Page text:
Do I need to pay monthly for a domain name?

You have to pay for some domain extensions every year in some cases, every two years. Domain names are not paid monthly. If you click on “Show all TLDs and their price” and click on the extension, you will see if you paid in a year or two. What do the ‘Registration’, ‘Transfer’ and ‘Change’ prices mean? The registration price is the price for the first year of registration of a new domain name. 

The cost of a transfer is the price on the first year that you transfer an existing domain name. So, if you are going for domain registration, ensure that you are getting it done from a reputed provider. 

With this article, we will address some facts about payments when it comes to domain names, so if you want to know more about the same, relax sit back and enjoy the article. 

1. There is an annual fee

The fees you pay to a domain name registrar are annual fees. In other words, you “own” your domain by paying an annual fee. “Keeping” a name is different from owning a physical item (like a car) that you paid for once and permanently own. But the equivalent of rent is that you can point to your site’s domain name even if you pay “rent”. The good news is that the cost of domain names is very low these days due to fierce competition. At the time of writing, most recordings cost around $10–15. The actual fee varies from registrar to registrar. So, if you want a specific number, visit the official website to find out.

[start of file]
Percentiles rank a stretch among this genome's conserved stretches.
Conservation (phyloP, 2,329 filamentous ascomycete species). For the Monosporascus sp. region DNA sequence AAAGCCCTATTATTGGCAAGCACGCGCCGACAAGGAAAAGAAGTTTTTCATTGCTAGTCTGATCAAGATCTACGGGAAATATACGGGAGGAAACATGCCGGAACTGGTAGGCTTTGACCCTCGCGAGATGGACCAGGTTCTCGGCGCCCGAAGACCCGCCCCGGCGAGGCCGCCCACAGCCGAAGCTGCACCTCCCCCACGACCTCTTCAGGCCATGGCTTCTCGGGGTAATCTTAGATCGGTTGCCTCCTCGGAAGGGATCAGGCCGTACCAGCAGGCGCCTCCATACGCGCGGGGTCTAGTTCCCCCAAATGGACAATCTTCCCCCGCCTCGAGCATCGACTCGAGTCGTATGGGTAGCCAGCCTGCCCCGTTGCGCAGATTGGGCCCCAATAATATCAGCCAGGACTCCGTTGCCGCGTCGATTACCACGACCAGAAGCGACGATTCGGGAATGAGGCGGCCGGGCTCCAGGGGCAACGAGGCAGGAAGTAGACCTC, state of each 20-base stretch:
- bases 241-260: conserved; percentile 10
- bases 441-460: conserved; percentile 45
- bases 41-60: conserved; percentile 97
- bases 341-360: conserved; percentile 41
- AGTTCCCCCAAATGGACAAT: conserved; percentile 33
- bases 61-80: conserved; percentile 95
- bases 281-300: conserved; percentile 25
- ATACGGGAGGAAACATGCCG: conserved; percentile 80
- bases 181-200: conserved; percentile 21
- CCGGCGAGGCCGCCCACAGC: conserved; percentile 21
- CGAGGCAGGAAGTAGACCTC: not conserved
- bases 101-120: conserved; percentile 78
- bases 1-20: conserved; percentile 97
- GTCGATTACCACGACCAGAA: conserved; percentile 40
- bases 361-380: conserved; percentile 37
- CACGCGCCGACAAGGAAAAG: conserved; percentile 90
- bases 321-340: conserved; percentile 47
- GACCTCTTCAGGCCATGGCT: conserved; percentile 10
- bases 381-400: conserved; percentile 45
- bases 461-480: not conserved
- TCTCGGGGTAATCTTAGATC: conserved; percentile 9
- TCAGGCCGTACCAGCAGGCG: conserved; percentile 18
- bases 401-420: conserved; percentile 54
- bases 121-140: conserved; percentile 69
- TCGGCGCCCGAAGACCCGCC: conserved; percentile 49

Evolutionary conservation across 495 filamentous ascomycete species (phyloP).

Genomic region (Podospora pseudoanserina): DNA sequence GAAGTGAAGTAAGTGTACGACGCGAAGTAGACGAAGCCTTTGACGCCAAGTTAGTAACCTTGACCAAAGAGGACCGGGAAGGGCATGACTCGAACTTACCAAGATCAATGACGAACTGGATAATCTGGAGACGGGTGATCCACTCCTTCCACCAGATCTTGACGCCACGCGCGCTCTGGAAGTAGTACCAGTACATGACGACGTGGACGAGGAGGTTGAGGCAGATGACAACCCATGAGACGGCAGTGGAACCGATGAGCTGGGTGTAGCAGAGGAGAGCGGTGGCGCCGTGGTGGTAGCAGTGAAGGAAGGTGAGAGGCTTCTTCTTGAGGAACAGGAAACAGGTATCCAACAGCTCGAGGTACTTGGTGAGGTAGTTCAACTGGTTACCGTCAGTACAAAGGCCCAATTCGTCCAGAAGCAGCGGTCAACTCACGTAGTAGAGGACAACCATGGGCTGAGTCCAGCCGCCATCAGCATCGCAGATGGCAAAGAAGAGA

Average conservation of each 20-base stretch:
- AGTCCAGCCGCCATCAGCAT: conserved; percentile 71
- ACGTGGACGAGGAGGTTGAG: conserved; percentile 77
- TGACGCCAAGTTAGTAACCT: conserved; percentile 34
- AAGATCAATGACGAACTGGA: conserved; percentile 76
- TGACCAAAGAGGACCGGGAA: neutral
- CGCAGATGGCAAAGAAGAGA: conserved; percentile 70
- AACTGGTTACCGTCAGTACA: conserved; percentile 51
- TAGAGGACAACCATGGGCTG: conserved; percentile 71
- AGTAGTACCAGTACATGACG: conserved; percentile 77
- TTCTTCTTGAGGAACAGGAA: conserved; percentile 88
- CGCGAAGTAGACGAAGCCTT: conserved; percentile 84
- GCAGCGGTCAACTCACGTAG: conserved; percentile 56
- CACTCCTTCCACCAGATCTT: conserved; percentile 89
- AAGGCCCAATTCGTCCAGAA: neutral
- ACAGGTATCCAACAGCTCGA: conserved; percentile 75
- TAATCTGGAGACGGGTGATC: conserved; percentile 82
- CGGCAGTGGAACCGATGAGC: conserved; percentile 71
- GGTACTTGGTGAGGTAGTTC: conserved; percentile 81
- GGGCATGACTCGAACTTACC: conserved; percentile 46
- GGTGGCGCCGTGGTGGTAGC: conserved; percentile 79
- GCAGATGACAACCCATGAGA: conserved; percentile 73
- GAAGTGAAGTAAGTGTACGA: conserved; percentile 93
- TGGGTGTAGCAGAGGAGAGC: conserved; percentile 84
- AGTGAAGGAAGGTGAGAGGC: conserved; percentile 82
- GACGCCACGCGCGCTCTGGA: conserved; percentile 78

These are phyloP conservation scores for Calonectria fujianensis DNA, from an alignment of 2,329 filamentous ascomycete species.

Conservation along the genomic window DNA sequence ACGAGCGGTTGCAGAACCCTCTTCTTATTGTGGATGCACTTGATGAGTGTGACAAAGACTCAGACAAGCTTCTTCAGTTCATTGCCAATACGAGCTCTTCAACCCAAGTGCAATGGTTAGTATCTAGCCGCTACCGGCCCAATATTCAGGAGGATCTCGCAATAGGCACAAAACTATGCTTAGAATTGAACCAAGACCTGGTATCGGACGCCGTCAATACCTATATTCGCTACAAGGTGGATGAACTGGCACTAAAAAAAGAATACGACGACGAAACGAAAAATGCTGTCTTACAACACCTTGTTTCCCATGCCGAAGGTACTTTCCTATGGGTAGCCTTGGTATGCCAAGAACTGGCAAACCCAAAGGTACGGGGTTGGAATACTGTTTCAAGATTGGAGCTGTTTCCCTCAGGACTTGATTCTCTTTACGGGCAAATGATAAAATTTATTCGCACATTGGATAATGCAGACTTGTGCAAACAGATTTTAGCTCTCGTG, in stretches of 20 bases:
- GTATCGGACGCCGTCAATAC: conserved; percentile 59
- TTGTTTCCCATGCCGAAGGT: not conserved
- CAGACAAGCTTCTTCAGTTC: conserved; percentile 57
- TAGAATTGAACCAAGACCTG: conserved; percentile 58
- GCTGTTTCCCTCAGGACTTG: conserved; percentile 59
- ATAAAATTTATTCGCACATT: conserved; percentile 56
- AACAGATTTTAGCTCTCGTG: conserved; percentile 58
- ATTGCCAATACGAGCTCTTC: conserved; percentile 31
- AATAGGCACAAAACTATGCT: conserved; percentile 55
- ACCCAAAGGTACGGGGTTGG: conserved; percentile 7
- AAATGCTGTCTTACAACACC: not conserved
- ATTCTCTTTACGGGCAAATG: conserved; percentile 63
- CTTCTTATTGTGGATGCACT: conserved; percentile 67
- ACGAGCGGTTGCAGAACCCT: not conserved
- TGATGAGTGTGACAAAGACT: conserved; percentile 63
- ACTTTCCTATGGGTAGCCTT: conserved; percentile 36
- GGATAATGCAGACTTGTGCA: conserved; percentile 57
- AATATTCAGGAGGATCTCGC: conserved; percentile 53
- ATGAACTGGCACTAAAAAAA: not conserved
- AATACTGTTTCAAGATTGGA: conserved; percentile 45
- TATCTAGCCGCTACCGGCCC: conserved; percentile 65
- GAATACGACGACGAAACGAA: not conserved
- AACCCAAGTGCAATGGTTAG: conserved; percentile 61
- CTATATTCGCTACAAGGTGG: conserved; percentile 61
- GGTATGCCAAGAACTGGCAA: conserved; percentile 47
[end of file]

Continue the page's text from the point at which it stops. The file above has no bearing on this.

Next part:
2. If you want to quit, you will not have to pay forever

You will no longer have to pay for a domain name. This means that if you finally decide to close your website, just update your domain name. When your domain name expires at the end of the registration, the domain name registrar will usually send you an email reminding you that it is time to change it. If you do not want to hide the domain, ignore the email and do not pay the next year. Your system will close your domain name automatically at the end of this period or so. If you log in to this site as soon as the date appears on your browser, you will no longer be able to see your website.

Note: If you have previously instructed your registrar to renew your domain name automatically and you do not wish to do so, you will want to return to your registrar’s website to disable conversion new. Otherwise, the registrar will continue to withdraw the exchange money on your credit card when the domain is about to expire (because they will not know you have decided to quit).

3. Domain name update: Who is the registrar?

If you decide to keep your domain name and have not set it up automatically, you should return to the same registrar you paid for next year.

That doesn’t mean you’re stuck with a registrar for life. You can change the registrar if you wish. However, do not wait last minute to change the registrar, otherwise you may have problems. Transfers take some time to complete and usually require you to work on your new registrar site just like you did on your old one. If you want to transfer a domain, play it safe and transfer it before the expiration date.

(Before requesting a domain transfer, go to a new registrar, pay the standard domain name fee, and start the transfer from there. The registrar will give you instructions on how to do so. And change from time to time.)


Here is hoping you have understood and are ready to take tips from this article. In case you have any doubts, please share in the comments section below.

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